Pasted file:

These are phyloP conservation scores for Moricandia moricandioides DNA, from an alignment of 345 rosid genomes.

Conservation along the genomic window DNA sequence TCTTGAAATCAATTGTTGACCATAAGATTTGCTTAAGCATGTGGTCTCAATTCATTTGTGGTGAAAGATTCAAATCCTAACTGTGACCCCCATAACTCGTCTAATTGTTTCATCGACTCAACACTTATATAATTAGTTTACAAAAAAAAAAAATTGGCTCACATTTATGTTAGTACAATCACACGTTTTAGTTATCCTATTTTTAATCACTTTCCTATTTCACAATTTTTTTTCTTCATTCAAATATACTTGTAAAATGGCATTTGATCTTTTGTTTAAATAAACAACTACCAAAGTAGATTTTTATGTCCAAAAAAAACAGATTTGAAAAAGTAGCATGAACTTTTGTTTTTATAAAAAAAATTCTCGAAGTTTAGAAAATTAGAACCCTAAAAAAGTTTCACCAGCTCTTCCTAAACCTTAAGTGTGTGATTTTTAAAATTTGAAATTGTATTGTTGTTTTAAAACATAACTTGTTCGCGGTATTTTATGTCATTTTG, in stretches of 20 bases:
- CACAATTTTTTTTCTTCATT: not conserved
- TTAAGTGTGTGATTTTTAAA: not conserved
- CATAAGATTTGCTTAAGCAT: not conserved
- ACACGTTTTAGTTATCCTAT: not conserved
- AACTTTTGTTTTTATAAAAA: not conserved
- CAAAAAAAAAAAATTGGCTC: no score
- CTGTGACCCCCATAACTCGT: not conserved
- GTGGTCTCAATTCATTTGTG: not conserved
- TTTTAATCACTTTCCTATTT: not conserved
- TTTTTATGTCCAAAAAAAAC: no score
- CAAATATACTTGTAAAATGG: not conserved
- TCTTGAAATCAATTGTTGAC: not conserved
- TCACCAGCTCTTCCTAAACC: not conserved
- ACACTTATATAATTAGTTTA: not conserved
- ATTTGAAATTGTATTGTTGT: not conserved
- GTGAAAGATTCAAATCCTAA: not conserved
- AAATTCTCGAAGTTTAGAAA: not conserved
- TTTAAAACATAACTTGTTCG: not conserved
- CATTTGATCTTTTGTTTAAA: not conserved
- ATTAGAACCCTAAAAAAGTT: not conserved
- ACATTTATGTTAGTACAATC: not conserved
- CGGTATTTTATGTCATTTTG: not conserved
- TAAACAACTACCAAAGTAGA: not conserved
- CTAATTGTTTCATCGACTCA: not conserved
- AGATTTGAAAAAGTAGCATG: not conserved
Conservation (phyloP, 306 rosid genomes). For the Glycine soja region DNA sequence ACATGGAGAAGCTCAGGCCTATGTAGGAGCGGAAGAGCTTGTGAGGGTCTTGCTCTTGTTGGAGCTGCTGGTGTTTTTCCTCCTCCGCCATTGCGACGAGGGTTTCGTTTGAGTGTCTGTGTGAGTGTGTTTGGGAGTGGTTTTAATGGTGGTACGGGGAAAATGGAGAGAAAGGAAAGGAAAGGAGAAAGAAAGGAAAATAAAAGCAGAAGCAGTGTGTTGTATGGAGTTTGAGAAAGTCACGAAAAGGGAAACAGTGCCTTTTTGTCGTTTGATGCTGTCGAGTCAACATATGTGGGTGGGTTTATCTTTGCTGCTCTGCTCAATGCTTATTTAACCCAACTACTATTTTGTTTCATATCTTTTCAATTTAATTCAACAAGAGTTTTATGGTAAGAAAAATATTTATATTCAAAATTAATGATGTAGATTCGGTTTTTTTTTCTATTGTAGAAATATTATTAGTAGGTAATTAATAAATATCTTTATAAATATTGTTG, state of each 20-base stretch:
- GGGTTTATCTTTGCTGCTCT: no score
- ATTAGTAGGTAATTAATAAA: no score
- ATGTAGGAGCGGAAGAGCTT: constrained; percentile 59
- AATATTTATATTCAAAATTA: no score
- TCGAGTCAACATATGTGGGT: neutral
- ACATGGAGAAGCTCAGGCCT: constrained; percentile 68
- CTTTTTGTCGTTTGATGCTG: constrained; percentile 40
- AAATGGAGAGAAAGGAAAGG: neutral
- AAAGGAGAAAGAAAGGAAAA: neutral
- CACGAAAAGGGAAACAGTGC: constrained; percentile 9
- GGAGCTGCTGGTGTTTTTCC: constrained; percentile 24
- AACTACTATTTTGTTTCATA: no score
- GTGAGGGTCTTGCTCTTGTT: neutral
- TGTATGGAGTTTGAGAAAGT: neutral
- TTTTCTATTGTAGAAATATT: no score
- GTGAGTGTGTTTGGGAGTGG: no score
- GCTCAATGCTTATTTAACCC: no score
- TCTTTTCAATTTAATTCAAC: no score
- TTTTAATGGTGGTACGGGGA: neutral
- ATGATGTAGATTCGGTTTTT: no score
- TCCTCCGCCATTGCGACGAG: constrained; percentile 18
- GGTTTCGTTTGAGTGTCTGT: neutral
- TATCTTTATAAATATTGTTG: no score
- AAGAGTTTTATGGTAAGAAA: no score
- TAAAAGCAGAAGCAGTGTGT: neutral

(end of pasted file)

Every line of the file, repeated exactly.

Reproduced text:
These are phyloP conservation scores for Moricandia moricandioides DNA, from an alignment of 345 rosid genomes.

Conservation along the genomic window DNA sequence TCTTGAAATCAATTGTTGACCATAAGATTTGCTTAAGCATGTGGTCTCAATTCATTTGTGGTGAAAGATTCAAATCCTAACTGTGACCCCCATAACTCGTCTAATTGTTTCATCGACTCAACACTTATATAATTAGTTTACAAAAAAAAAAAATTGGCTCACATTTATGTTAGTACAATCACACGTTTTAGTTATCCTATTTTTAATCACTTTCCTATTTCACAATTTTTTTTCTTCATTCAAATATACTTGTAAAATGGCATTTGATCTTTTGTTTAAATAAACAACTACCAAAGTAGATTTTTATGTCCAAAAAAAACAGATTTGAAAAAGTAGCATGAACTTTTGTTTTTATAAAAAAAATTCTCGAAGTTTAGAAAATTAGAACCCTAAAAAAGTTTCACCAGCTCTTCCTAAACCTTAAGTGTGTGATTTTTAAAATTTGAAATTGTATTGTTGTTTTAAAACATAACTTGTTCGCGGTATTTTATGTCATTTTG, in stretches of 20 bases:
- CACAATTTTTTTTCTTCATT: not conserved
- TTAAGTGTGTGATTTTTAAA: not conserved
- CATAAGATTTGCTTAAGCAT: not conserved
- ACACGTTTTAGTTATCCTAT: not conserved
- AACTTTTGTTTTTATAAAAA: not conserved
- CAAAAAAAAAAAATTGGCTC: no score
- CTGTGACCCCCATAACTCGT: not conserved
- GTGGTCTCAATTCATTTGTG: not conserved
- TTTTAATCACTTTCCTATTT: not conserved
- TTTTTATGTCCAAAAAAAAC: no score
- CAAATATACTTGTAAAATGG: not conserved
- TCTTGAAATCAATTGTTGAC: not conserved
- TCACCAGCTCTTCCTAAACC: not conserved
- ACACTTATATAATTAGTTTA: not conserved
- ATTTGAAATTGTATTGTTGT: not conserved
- GTGAAAGATTCAAATCCTAA: not conserved
- AAATTCTCGAAGTTTAGAAA: not conserved
- TTTAAAACATAACTTGTTCG: not conserved
- CATTTGATCTTTTGTTTAAA: not conserved
- ATTAGAACCCTAAAAAAGTT: not conserved
- ACATTTATGTTAGTACAATC: not conserved
- CGGTATTTTATGTCATTTTG: not conserved
- TAAACAACTACCAAAGTAGA: not conserved
- CTAATTGTTTCATCGACTCA: not conserved
- AGATTTGAAAAAGTAGCATG: not conserved
Conservation (phyloP, 306 rosid genomes). For the Glycine soja region DNA sequence ACATGGAGAAGCTCAGGCCTATGTAGGAGCGGAAGAGCTTGTGAGGGTCTTGCTCTTGTTGGAGCTGCTGGTGTTTTTCCTCCTCCGCCATTGCGACGAGGGTTTCGTTTGAGTGTCTGTGTGAGTGTGTTTGGGAGTGGTTTTAATGGTGGTACGGGGAAAATGGAGAGAAAGGAAAGGAAAGGAGAAAGAAAGGAAAATAAAAGCAGAAGCAGTGTGTTGTATGGAGTTTGAGAAAGTCACGAAAAGGGAAACAGTGCCTTTTTGTCGTTTGATGCTGTCGAGTCAACATATGTGGGTGGGTTTATCTTTGCTGCTCTGCTCAATGCTTATTTAACCCAACTACTATTTTGTTTCATATCTTTTCAATTTAATTCAACAAGAGTTTTATGGTAAGAAAAATATTTATATTCAAAATTAATGATGTAGATTCGGTTTTTTTTTCTATTGTAGAAATATTATTAGTAGGTAATTAATAAATATCTTTATAAATATTGTTG, state of each 20-base stretch:
- GGGTTTATCTTTGCTGCTCT: no score
- ATTAGTAGGTAATTAATAAA: no score
- ATGTAGGAGCGGAAGAGCTT: constrained; percentile 59
- AATATTTATATTCAAAATTA: no score
- TCGAGTCAACATATGTGGGT: neutral
- ACATGGAGAAGCTCAGGCCT: constrained; percentile 68
- CTTTTTGTCGTTTGATGCTG: constrained; percentile 40
- AAATGGAGAGAAAGGAAAGG: neutral
- AAAGGAGAAAGAAAGGAAAA: neutral
- CACGAAAAGGGAAACAGTGC: constrained; percentile 9
- GGAGCTGCTGGTGTTTTTCC: constrained; percentile 24
- AACTACTATTTTGTTTCATA: no score
- GTGAGGGTCTTGCTCTTGTT: neutral
- TGTATGGAGTTTGAGAAAGT: neutral
- TTTTCTATTGTAGAAATATT: no score
- GTGAGTGTGTTTGGGAGTGG: no score
- GCTCAATGCTTATTTAACCC: no score
- TCTTTTCAATTTAATTCAAC: no score
- TTTTAATGGTGGTACGGGGA: neutral
- ATGATGTAGATTCGGTTTTT: no score
- TCCTCCGCCATTGCGACGAG: constrained; percentile 18
- GGTTTCGTTTGAGTGTCTGT: neutral
- TATCTTTATAAATATTGTTG: no score
- AAGAGTTTTATGGTAAGAAA: no score
- TAAAAGCAGAAGCAGTGTGT: neutral